The music of Kraftwerk mark II and III is like the Evoluon. It is 50s nostalgia. It is longing for the past. Sociologist Fredric Jameson wrote that "sci-fi is nostalgia for the future". If that's true than Kraftwerk is sci-fi and Evoluon is too. The story goes that Hütter, the only remaining original member in the band, himself wanted to perform in Evoluon. The combination is sci-fi to the max, and breathtaking, too. With the audience (only 1200 each show) gathered at one of the terrace rings, Hütter and his three Kraftwerk colleagues are standing behind their desks in the top of the building. Behind them the 3D graphics are as nostalgic as the music. They breathe an optimism that maybe is more compelling today than ever before. We are in need of dreams, in solutions for problems we do not understand yet.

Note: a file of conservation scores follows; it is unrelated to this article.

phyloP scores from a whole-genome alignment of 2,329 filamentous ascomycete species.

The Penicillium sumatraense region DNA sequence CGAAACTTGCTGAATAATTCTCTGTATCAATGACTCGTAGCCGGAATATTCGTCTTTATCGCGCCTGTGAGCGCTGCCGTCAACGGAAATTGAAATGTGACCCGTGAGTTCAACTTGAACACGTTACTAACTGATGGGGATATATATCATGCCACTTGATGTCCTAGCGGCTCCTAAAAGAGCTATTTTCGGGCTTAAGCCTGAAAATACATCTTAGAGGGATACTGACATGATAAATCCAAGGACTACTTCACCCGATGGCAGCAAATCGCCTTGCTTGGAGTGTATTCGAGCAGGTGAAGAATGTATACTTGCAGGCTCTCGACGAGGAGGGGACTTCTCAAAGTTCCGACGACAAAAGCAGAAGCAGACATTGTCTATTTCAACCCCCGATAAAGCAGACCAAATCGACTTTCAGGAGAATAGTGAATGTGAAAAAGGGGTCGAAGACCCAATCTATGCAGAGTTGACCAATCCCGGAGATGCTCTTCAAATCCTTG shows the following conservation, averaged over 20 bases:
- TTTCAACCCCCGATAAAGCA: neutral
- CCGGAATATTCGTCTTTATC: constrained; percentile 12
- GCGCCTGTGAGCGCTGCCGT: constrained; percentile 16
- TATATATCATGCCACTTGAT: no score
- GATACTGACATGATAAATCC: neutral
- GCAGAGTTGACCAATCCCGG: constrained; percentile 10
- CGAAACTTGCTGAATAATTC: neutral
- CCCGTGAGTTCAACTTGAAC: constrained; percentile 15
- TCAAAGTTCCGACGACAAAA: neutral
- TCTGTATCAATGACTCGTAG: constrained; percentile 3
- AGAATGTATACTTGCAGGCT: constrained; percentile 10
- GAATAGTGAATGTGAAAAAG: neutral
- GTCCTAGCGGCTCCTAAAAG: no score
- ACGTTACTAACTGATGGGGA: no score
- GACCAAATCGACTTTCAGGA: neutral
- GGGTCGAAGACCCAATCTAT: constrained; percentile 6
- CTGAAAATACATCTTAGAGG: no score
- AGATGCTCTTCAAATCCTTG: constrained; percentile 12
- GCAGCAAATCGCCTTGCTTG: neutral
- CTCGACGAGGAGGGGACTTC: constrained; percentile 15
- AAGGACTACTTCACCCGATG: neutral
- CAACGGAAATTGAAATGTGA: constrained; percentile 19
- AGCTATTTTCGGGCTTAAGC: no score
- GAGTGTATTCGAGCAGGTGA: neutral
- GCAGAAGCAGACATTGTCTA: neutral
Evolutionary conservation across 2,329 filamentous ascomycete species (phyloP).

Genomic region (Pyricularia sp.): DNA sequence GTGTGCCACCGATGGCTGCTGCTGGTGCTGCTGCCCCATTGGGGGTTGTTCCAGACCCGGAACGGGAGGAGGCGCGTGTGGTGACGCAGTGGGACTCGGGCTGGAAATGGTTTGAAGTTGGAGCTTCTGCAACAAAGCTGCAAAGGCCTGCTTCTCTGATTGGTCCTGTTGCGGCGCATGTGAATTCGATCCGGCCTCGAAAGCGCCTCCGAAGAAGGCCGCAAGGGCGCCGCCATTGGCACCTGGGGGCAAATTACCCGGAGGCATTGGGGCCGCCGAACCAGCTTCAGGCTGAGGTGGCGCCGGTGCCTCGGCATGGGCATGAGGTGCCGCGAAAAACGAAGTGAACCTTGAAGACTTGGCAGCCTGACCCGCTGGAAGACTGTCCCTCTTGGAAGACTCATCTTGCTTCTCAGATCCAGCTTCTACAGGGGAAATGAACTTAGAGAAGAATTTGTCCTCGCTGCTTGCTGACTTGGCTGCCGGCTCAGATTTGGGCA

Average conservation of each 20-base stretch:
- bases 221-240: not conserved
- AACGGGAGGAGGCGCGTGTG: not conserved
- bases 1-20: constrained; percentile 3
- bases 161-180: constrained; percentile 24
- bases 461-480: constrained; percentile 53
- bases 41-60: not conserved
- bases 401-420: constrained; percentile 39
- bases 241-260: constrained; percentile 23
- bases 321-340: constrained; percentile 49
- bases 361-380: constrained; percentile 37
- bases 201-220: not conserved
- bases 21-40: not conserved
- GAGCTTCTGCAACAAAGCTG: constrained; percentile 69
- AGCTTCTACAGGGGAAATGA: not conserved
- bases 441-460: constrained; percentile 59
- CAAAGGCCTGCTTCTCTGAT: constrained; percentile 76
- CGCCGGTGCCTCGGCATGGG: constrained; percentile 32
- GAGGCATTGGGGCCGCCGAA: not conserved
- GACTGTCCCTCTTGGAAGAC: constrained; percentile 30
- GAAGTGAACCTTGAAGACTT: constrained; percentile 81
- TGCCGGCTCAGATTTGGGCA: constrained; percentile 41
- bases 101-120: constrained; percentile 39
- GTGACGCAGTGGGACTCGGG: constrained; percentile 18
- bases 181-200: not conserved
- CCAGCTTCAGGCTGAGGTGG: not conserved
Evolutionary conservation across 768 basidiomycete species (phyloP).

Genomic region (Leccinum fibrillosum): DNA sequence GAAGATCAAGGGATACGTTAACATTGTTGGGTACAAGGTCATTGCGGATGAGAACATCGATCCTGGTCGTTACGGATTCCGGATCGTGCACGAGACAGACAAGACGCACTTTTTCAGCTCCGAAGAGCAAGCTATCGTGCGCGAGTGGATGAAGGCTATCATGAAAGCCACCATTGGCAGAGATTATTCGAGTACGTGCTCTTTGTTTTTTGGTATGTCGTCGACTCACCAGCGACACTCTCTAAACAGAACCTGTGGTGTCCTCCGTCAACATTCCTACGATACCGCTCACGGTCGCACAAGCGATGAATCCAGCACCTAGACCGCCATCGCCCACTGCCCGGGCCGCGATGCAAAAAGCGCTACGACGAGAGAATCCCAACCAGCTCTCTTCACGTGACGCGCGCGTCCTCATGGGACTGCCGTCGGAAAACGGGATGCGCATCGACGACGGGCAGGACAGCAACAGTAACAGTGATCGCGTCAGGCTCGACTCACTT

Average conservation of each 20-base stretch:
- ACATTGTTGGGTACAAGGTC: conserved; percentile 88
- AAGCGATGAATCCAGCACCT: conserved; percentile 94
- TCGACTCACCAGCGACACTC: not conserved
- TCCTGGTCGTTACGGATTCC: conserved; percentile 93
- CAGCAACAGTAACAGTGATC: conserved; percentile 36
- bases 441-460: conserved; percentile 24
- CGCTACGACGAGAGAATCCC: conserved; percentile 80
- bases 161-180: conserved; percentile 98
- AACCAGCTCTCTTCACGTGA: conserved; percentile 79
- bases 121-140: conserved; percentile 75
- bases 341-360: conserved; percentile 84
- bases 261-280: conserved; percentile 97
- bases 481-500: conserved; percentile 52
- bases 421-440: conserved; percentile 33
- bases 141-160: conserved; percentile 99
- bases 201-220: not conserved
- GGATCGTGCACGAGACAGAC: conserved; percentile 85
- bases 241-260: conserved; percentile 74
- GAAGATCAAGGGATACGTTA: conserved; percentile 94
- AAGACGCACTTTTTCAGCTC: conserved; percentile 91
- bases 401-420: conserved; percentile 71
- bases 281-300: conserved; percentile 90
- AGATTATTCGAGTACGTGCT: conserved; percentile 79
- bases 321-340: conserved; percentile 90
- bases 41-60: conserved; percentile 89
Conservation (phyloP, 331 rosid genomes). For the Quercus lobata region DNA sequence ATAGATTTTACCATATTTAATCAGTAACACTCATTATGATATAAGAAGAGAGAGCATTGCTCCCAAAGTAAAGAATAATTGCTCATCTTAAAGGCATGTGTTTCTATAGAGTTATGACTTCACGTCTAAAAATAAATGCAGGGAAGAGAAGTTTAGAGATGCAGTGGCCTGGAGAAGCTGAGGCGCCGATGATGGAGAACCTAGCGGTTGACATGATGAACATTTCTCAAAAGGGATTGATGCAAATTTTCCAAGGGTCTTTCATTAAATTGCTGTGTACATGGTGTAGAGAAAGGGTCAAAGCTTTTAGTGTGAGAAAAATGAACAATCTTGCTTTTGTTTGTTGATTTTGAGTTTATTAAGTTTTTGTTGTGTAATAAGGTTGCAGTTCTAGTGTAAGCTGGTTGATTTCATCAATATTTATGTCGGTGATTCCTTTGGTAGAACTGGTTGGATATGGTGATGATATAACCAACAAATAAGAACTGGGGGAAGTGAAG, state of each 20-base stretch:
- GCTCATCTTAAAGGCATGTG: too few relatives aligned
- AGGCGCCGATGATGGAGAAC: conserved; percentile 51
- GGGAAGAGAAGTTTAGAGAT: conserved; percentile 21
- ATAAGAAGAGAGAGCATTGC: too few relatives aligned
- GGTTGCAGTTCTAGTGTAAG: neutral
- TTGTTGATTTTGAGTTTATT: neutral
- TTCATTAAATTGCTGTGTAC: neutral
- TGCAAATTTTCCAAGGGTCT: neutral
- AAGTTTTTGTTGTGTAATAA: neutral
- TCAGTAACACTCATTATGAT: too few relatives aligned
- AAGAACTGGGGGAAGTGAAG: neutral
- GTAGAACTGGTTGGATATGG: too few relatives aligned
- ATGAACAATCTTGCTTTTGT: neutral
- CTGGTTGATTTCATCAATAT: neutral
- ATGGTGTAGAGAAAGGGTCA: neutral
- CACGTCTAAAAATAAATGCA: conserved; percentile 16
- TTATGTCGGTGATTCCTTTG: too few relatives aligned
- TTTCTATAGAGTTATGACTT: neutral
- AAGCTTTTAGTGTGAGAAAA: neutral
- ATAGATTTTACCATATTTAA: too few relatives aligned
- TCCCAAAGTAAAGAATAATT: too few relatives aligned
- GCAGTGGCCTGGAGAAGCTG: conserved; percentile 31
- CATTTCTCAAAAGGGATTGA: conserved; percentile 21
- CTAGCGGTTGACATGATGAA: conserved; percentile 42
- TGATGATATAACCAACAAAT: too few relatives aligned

Kraftwerk doesn't give answers but maybe it tells us where to look, just like the Evoluon does. 'Trans Europa Express' tells the dream of the European Union: everybody connected through technology. Just like 'Autobahn' does, celebrating a free Europe without borders and only freeways to drive and drive on. In 'Tour De France' the essence of cycling - perhaps the king of sports - is shown: the lonely hero pushing his own physical and mental boundaries in a time where money and winning have become inferior to self-realisation. And then in 'Heimcomputer' (home computer): "Am Heimcomputer sitz ich Hier und programmier die Zukunft mir" - "I program my home computer, beam myself into the future".
After nearly two hours the UFO returns home with a clear message: we can't go back to the exciting world of the 50s, but we can learn from the way that technology was perceived in that decade of progress and believe in the future. We still have Kraftwerk, the music made in NatLab and Evoluon to remind us of that. Now let's program the future.